Know what this is? This is my farm's sign. Know why it's special? Because there is no ice on it! Not one cicle. Not a flake of snow or a hint of sleet.
This is, dear friend, a harbinger of Spring!
Every horse person knows that every change of season brings with it nuances of the passage of time and special moments which we share with our equines. In the Great Northeast, spring is particularly important as it gives us time to defrost before summer, with its bugs and burns (and bikinis, if you've stocked up on fake tan lotion for those horse-person-white legs), hits full force. Full-frontal summer is not for the faint-hearted. There is much to be done to prepare. So let us get on with our Spring To-Do List:
1. Under all that brown and grey stuff in the corner or hanging in front of the stalls are winter blankets. You know they're there, but like the midges that will soon arrive, you can't see 'em. My personal approach involves a long-handled siding brush with which I can beat the brown stuff off before I cover myself with plastic and attempt to move the mess outside. Eventually the pressure washer will take care of the dirt. Probaby just in time for next winter, which should arrive around August if our current weather pattern continues.
2. The horses aren't the only ones in need of a bit of exercise. Time to shape up before tight-pants season! I bought four new exercise videos and TiVo'd eight segments of high-stress yoga. So far I've managed 22 minutes of Pilates warm-up exercises. I'm resting comfortably.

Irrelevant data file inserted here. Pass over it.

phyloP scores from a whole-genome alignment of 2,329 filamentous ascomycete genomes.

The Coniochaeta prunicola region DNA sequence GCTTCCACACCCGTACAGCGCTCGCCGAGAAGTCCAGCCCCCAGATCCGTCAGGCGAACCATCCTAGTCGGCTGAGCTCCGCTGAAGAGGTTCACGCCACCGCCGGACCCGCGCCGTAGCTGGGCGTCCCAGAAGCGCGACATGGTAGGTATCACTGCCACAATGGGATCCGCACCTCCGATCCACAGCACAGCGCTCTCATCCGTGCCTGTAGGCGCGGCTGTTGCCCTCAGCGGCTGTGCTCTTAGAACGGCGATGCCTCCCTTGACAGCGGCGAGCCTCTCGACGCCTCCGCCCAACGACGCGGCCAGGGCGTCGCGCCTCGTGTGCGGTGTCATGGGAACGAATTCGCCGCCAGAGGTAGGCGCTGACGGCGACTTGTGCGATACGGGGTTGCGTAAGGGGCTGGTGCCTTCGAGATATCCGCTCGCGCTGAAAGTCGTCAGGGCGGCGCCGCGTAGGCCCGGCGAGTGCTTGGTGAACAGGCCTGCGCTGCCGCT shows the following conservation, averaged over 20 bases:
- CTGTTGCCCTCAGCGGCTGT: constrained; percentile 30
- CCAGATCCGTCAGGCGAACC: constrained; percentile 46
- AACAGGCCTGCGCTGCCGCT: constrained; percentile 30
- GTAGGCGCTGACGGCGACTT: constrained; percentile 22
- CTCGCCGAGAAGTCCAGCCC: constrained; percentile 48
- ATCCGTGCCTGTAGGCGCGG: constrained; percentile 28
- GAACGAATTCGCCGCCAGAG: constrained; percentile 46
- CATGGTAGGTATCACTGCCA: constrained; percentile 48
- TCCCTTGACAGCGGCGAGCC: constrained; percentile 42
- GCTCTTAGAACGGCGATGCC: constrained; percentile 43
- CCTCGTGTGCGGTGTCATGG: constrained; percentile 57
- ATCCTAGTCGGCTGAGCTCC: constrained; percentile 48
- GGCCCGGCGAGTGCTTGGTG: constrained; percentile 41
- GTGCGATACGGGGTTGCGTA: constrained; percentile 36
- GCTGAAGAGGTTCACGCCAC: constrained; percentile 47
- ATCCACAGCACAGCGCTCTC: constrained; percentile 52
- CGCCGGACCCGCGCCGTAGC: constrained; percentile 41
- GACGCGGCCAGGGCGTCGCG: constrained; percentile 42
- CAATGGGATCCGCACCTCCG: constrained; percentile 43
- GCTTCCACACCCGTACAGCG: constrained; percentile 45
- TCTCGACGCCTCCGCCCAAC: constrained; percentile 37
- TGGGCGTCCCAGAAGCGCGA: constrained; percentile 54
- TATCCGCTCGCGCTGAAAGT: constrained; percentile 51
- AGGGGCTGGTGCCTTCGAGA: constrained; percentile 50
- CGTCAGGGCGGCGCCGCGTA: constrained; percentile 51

3. There's tack in that-there tackroom! I've peeled off the layers of saddle pads and satisfied my curiosity. I really do own more saddles than I thought possible. Your turn. Bet you'll find at least one item of tack you didn't know you (still) had.
4. Time to rid the barn of freeloaders! No, I'm don't mean the horses. I mean the rodents. Mice. Rats, even. Squirrels if you've got 'em. And let's not forget the raccoon who's been nesting in your loft all winter. For what it's worth, there's a nifty battery-operated killing machine for the smaller critters. I got mine at Lowe's. Just smear a little bait on the back end and turn it on. In the morning, lift the lid and gently dump the corpus into the trash and reset. No muss, no thrashing death-throes, no traps dragging along behind something trying valiantly to take the cheese home for supper. Just a neatly deceased critter.
5. The last for today (overload is bad for the spirit) is windows. If the barn has any, clean them and open them up! Cleaning first is a good plan so the full effect of all that unaccustomed sunshine can be felt by everyone involved. While you're at it, you can go ahead and hang the fans. You have my blessing.
Well, that was exhausting! I, for one, am going to take advantage of the almost-warm temperature and go for a ride. The rest of the dirt will stick around till I get rid of it.